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workplace domestic violence prevention program high school students

Professional Development

Domestic and sexual violence are pervasive problems throughout our communities. Victims may experience physical, sexual, emotional, psychological, and/or financial abuse. While victims and survivors' trauma and violence may typically occur in the home, they carry it with them wherever they go - including to the workplace. 

Likewise, abusive partners can also be employees or harass their victims in the same company or organization. Economic instability can also increase the likelihood that these forms of violence will occur.

Be a part of the solution.

DCADV will work directly with your management team and employees to establish or enhance company-wide policies and increase trauma-informed practices. Our trainings can be tailored to meet the needs of each audience and may cover a wide variety of topics related to domestic and sexual violence prevention and intervention. Including: 

  • raise awareness and understanding of sexual and domestic violence;
  • illustrate the impact of trauma and sexual and domestic violence on both the employee and the workplace;
  • identify resources available through your workplace and at the state/regional level;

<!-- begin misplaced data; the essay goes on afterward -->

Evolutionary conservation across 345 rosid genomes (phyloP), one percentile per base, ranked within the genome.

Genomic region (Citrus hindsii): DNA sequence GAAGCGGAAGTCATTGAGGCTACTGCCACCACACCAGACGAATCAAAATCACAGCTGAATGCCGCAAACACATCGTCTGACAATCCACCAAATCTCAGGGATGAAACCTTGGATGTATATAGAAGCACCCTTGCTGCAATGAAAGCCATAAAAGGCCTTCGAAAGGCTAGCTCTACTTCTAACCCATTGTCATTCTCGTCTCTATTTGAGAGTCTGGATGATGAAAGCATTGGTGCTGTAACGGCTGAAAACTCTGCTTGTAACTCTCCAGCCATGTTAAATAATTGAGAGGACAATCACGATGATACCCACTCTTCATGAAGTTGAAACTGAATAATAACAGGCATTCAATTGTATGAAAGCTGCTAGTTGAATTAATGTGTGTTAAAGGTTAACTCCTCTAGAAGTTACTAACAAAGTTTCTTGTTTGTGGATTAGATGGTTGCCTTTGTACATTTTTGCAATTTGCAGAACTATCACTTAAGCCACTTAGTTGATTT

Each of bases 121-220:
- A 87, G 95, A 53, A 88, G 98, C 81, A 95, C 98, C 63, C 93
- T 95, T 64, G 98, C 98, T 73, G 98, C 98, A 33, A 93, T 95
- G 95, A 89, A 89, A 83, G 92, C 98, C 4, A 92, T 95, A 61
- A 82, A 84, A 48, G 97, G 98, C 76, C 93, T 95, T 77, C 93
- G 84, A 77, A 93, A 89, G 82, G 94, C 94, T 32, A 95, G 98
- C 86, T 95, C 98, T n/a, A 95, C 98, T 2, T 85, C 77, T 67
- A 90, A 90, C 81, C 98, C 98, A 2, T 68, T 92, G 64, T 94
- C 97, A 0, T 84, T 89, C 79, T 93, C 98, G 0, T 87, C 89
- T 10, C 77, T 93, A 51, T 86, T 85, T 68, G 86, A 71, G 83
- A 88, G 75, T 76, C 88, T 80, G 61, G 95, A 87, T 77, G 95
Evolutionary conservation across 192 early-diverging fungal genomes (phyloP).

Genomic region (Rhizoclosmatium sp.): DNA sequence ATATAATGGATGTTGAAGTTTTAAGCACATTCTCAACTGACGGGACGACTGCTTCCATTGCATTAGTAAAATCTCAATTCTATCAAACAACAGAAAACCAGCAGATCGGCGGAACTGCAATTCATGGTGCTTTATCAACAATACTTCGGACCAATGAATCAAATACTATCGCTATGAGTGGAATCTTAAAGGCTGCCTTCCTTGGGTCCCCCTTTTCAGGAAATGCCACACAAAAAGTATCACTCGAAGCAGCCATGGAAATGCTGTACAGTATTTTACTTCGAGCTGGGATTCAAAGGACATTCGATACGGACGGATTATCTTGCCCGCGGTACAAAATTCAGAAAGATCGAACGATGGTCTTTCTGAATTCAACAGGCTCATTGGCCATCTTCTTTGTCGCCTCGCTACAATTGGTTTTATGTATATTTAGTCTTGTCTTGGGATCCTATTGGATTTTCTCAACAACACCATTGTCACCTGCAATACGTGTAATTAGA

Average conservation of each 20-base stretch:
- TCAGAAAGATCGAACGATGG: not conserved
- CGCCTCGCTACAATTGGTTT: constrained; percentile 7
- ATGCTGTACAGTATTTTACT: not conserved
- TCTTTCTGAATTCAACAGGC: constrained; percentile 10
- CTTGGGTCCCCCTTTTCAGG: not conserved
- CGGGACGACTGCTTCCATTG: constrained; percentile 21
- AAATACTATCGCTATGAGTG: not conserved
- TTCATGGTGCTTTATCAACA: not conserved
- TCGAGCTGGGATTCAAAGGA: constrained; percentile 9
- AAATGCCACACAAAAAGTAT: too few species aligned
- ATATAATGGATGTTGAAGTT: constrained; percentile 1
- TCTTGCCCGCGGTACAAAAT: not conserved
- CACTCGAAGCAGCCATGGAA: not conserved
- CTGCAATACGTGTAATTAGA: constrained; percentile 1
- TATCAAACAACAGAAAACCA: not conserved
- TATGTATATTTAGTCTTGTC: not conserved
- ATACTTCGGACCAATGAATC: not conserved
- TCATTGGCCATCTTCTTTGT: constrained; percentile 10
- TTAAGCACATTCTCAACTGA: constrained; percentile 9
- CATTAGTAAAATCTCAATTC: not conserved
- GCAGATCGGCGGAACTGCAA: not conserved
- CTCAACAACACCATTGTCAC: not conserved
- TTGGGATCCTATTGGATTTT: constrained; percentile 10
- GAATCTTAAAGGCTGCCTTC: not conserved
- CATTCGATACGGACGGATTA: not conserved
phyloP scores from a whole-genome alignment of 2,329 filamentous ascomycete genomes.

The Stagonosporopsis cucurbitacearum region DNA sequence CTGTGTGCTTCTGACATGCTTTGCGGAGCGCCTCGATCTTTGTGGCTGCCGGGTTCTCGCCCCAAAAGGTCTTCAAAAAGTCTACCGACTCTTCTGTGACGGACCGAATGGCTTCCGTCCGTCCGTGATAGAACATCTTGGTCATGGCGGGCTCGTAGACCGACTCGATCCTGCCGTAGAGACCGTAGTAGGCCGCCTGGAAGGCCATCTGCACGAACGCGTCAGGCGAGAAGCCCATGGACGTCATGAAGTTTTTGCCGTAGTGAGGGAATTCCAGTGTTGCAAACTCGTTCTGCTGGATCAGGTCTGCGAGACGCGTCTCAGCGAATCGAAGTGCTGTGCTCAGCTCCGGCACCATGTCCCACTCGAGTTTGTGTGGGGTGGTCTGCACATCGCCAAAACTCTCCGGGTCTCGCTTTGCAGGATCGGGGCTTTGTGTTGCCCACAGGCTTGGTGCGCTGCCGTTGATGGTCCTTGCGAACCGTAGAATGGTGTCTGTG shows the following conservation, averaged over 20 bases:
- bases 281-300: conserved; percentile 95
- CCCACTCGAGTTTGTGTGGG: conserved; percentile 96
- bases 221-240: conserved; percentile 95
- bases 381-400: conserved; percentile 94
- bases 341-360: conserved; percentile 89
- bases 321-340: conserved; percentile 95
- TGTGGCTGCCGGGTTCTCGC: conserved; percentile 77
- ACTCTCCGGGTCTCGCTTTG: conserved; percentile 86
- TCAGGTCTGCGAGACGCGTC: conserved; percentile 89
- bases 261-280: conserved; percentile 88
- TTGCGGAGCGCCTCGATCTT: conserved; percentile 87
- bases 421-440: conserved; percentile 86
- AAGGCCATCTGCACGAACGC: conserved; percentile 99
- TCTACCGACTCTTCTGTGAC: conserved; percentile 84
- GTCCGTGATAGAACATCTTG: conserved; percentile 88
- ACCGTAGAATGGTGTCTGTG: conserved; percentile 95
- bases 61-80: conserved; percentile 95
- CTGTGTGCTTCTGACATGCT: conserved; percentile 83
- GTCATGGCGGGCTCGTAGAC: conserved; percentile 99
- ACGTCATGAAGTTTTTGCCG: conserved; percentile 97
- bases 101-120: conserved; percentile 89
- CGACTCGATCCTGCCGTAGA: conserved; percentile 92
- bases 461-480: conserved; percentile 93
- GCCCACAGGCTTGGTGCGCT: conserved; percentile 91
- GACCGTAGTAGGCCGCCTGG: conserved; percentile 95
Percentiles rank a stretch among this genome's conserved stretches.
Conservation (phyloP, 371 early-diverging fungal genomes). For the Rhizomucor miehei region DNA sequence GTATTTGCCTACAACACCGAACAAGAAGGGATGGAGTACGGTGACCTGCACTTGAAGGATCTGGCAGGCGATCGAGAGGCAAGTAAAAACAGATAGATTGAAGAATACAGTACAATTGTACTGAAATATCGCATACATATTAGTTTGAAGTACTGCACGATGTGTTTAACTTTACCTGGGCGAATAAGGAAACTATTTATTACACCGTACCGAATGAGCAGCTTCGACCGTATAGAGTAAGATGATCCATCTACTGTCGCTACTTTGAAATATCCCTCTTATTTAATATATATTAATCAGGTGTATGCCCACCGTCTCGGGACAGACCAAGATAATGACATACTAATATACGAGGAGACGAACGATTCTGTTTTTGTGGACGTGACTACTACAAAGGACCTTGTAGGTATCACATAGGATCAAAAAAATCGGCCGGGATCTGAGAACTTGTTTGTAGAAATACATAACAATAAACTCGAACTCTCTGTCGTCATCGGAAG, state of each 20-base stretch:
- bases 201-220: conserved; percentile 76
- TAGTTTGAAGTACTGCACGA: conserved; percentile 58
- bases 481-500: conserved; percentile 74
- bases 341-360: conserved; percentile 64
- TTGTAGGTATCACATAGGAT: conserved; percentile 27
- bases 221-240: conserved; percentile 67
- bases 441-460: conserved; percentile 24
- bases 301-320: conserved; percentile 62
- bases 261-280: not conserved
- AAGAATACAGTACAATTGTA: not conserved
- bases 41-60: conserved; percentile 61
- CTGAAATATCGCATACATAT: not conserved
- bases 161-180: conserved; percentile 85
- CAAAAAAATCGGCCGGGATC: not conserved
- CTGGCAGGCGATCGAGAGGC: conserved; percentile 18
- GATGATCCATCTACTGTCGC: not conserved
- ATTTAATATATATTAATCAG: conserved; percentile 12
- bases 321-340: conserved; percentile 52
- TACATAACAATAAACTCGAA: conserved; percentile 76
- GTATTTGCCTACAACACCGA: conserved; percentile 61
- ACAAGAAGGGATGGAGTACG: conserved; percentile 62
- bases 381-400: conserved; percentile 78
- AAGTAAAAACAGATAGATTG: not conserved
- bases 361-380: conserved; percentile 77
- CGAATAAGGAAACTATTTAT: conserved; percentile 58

• strengthen efforts to prevent and end sexual and intimate partner violence; and 
  • model trauma-informed approaches.

It’s time to invest in your human capital. Regardless of in-person or work-from-home offices, domestic and sexual violence impacts our workplaces, neighborhoods, and economy. It compromises employee safety and wellbeing and impacts company productivity. 


Schedule your Free Training


By promoting inclusive and equitable workplace practices, you can invest in your employees and our community. With your help, we can alleviate economic instability, create thriving, respectful office environments, and ultimately, decrease incidents of sexual and domestic violence.

 

This project was supported by the Grant Number CDC-RFA-CE19-1902, Rape Prevention and Education: Using The Best Available Evidence for Sexual Violence Prevention, funded by the National Center for Injury Prevention and Control (NCIPC). Its contents are solely the responsibility of the authors and do not necessarily represent the official views of the Centers for Disease Control and Prevention or the Department of Health and Human Services.

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